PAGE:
Md. gay couple marry in face of legal issues

Mass. wedding not likely to get official recognition

May 23, 2004|By Frank Langfitt | Frank Langfitt,SUN STAFF

WORCESTER, Mass. - A day after Massachusetts' top law officer declared all marriages for out-of-state same-sex couples invalid and demanded that clerks stop approving them, Baltimore's James Reeves and Marc Epstein wed in a quiet, but defiant, ceremony here conducted by a justice of the peace.

Standing in a gazebo beneath rain-swollen skies, Reeves and Epstein exchanged their vows yesterday before a handful of family members as Lisa Thomas, who is also an assistant city clerk, pronounced them "married for life."

"My new grandson!" Selma Friedman, Epstein's 81-year-old grandmother and the ceremony's ring bearer, announced as she let go of her walker and hugged a tearful Reeves afterward.

"I remember when James told me he was gay; the first thing I thought was he will never get married and he'll never have kids," said his sister, Kary Lewis. "Pretty cool."

Although the marriage marks a personal milestone for Reeves and Epstein, neither Massachusetts, Maryland nor any other state is likely to recognize it as legal - at least not yet. That didn't seem to bother the couple, who predicted that they would eventually prevail in their drive to have their marriage recognized beyond this city, a 45-minute drive west of Boston.

"We always knew there was going to be a cloud of suspicion over this, but we felt if we didn't try, we would have regretted it for the rest of our lives," said Reeves, 26, who works for a Washington-based think tank.

The ceremony capped a hectic week for the pair as they rushed to get their marriage application approved here before state officials shut the door to out-of-state couples.

On Monday, hundreds thronged to courthouses across Massachusetts as it became the first state to issue marriage licenses to same-sex couples. In doing so, Massachusetts joined just a few jurisdictions around the world - the Netherlands, Belgium and the Canadian provinces of British Columbia, Ontario and Quebec - in allowing gay marriage.

However, to prevent the "export" of same-sex marriage to other states, Massachusetts Gov. Mitt Romney told clerks not to issue licenses to couples from out of state. The majority complied, but those in a handful of jurisdictions - including Somerville, Springfield, Provincetown and Worcester - did not.

Romney, a Republican, cited a little-used 1913 law that says a marriage is invalid in Massachusetts if it would be illegal in a couple's home state. Because gay marriage is not recognized anywhere else in the United States, Romney argued that licenses for out-of-state couples are "null and void." The decision could affect more than 70 marriage license applications from out-of-state couples.

On Friday, state Attorney General Thomas F. Reilly, a Democrat, agreed with Romney and faxed letters to the rebel clerks, demanding that they stop issuing licenses. If they continue to defy his order, Reilly could seek a court injunction.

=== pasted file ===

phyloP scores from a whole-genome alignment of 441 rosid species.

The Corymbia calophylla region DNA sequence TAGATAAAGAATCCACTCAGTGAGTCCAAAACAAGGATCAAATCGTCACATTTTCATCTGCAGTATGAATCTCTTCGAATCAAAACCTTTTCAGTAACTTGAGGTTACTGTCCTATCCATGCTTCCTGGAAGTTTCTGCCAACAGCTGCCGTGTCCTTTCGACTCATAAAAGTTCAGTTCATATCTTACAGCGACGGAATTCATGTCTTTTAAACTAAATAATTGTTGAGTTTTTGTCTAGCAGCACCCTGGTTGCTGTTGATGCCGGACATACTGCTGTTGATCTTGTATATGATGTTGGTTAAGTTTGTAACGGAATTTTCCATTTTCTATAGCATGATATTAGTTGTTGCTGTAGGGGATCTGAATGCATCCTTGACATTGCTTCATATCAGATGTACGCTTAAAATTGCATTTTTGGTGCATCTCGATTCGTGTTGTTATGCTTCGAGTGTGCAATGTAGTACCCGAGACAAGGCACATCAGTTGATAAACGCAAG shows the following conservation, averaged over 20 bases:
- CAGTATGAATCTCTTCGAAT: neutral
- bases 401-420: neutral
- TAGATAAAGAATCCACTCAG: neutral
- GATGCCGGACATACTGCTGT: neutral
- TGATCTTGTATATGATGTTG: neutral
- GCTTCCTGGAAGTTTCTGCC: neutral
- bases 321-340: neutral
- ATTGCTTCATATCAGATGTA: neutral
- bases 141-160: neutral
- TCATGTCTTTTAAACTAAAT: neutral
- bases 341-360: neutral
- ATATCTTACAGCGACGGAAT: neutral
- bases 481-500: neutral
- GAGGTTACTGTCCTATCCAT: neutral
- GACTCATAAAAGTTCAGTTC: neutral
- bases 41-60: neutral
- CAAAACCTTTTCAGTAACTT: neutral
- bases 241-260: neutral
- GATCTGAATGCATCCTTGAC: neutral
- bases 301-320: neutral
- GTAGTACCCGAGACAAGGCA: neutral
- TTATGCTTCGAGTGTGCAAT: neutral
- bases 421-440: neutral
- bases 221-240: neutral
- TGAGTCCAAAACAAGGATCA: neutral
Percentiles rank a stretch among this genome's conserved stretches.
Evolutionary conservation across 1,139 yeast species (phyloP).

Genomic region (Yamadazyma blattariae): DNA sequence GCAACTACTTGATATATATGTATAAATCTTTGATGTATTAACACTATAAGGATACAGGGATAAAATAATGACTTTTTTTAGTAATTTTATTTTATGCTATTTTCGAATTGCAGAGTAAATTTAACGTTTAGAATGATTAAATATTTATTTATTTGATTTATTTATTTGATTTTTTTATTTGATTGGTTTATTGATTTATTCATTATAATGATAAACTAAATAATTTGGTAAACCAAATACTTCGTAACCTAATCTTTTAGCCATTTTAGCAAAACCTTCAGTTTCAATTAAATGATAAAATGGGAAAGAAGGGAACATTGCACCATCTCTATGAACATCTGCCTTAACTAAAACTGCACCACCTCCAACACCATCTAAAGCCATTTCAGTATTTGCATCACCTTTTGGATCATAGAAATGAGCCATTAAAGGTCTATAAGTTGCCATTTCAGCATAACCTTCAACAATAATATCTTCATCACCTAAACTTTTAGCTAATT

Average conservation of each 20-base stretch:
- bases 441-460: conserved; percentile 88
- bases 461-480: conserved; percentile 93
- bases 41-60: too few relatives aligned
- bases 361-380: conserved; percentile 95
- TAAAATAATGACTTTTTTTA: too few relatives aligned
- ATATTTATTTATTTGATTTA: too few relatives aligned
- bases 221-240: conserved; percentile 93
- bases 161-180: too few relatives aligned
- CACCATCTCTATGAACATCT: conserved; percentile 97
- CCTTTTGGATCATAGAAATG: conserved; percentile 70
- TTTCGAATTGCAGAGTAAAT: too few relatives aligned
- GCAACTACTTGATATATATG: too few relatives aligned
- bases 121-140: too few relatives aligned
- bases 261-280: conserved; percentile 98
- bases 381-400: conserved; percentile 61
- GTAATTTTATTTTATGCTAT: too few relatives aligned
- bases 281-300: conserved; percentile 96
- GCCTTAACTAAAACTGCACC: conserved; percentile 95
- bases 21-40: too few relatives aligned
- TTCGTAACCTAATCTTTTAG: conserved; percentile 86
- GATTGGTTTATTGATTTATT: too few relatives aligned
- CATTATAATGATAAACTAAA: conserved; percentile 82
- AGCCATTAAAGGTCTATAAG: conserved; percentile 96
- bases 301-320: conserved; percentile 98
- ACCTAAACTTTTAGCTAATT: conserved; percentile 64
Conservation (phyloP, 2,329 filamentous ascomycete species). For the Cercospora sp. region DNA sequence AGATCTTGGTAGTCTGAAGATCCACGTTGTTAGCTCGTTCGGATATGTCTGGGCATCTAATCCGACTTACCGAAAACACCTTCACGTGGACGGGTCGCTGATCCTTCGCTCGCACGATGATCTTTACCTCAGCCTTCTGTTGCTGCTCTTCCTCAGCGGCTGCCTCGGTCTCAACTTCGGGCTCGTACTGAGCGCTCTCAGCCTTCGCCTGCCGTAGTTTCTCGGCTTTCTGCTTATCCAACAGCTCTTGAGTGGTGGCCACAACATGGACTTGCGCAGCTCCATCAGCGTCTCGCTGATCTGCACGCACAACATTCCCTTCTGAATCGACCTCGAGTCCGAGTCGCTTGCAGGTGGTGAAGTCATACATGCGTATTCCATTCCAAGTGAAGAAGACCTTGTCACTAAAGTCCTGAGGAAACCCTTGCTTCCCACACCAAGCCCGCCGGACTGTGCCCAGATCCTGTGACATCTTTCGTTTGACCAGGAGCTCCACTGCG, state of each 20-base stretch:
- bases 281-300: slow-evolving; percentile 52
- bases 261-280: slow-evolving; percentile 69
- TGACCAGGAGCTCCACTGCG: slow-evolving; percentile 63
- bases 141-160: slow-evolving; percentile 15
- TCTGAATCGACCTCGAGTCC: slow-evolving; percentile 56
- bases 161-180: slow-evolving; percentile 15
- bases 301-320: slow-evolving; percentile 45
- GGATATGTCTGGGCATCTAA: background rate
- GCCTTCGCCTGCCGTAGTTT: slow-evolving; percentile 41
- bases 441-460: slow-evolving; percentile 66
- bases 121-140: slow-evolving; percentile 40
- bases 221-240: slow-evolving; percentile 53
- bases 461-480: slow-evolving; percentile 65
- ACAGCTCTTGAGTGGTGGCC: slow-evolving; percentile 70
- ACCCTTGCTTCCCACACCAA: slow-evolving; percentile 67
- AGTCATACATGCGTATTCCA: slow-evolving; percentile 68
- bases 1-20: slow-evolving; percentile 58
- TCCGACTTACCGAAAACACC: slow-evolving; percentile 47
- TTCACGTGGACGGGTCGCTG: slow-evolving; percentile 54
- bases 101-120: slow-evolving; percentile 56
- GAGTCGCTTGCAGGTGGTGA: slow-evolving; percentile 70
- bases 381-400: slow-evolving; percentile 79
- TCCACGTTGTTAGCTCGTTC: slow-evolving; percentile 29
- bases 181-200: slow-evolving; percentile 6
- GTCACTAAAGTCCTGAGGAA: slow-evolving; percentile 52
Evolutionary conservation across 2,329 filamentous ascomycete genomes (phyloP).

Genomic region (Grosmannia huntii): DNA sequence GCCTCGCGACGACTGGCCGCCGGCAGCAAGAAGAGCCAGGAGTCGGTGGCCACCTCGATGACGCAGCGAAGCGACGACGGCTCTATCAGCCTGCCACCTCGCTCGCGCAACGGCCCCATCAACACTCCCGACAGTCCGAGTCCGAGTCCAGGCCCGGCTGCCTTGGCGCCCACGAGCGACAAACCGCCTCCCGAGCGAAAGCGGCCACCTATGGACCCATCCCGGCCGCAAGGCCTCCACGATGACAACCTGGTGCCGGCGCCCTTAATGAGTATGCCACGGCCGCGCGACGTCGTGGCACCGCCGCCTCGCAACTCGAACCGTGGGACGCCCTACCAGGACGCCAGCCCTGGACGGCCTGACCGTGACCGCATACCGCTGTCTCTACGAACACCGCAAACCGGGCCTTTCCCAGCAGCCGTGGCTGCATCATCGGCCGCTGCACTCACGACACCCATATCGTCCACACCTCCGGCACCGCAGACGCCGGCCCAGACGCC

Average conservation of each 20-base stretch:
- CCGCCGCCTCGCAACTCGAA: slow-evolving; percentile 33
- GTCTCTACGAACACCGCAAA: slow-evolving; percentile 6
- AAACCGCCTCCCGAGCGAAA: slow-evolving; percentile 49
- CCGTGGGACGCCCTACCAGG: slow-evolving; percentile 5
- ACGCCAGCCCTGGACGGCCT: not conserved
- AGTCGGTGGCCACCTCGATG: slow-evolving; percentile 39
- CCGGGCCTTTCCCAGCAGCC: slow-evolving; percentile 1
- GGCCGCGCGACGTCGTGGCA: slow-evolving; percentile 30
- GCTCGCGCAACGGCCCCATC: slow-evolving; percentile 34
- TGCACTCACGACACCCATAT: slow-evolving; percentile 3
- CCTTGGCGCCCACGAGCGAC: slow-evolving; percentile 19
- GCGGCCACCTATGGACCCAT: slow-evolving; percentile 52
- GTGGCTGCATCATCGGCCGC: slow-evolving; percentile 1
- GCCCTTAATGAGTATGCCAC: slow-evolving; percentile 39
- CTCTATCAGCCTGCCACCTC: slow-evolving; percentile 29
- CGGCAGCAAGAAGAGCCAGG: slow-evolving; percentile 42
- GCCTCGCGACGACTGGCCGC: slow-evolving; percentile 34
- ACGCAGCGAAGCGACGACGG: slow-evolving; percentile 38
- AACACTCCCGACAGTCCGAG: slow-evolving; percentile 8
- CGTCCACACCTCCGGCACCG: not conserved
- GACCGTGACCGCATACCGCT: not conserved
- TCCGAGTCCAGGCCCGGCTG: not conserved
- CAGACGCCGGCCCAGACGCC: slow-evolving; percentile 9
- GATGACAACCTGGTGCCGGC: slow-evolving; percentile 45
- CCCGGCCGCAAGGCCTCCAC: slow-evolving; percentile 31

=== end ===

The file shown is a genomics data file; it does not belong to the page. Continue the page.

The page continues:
Either way, the 1913 law - the original purpose of which is a matter of debate - is almost certain to face a challenge in court.

Defiant clerk

Worcester's clerk, David Rushford, who supports gay marriage, remained defiant yesterday and told Thomas, the justice of the peace, to go ahead and marry the couple. The clerk's office had approved their marriage license Friday.

Thomas, who cried toward the end of the ceremony, held on the back deck of her home, said she wanted to marry Epstein and Reeves out of fairness. Same-sex couples, whether from out of state or Massachusetts, have the same right to marry as heterosexual couples, she said.

"I hope history is made in Maryland when you go home," Thomas told the couple after the ceremony. "If Massachusetts can do it, so can other states."

In pursuing marriage here, Reeves and Epstein thrust themselves into one of the nation's most contentious social issues - one that raises difficult questions about family, faith, law and politics. It may also figure in this year's presidential race.

President Bush has called for a constitutional amendment to ban gay marriage. Sen. John Kerry, a Massachusetts Democrat, also opposes gay marriage but supports civil unions that provide the same legal benefits of matrimony without the title.

Limited opportunity

Epstein and Reeves came up with their plan to marry in Massachusetts in the past couple of weeks. They have been planning a religious commitment ceremony with a Reform Jewish rabbi in March at the Belvedere in Baltimore. But as the date for issuing licenses in Massachusetts approached, they decided to pursue a legal ceremony here to seize what they rightly thought would be a limited opportunity.

In an interview last week, Reeves and Epstein said they wanted a marriage certificate so they could return home and press for specific legal rights, such as spousal health care coverage or filing joint tax returns. Gay legal activists, however, say the couple will have a tough time using the certificate for that purpose in court because it is not even recognized by the state in which it was issued.

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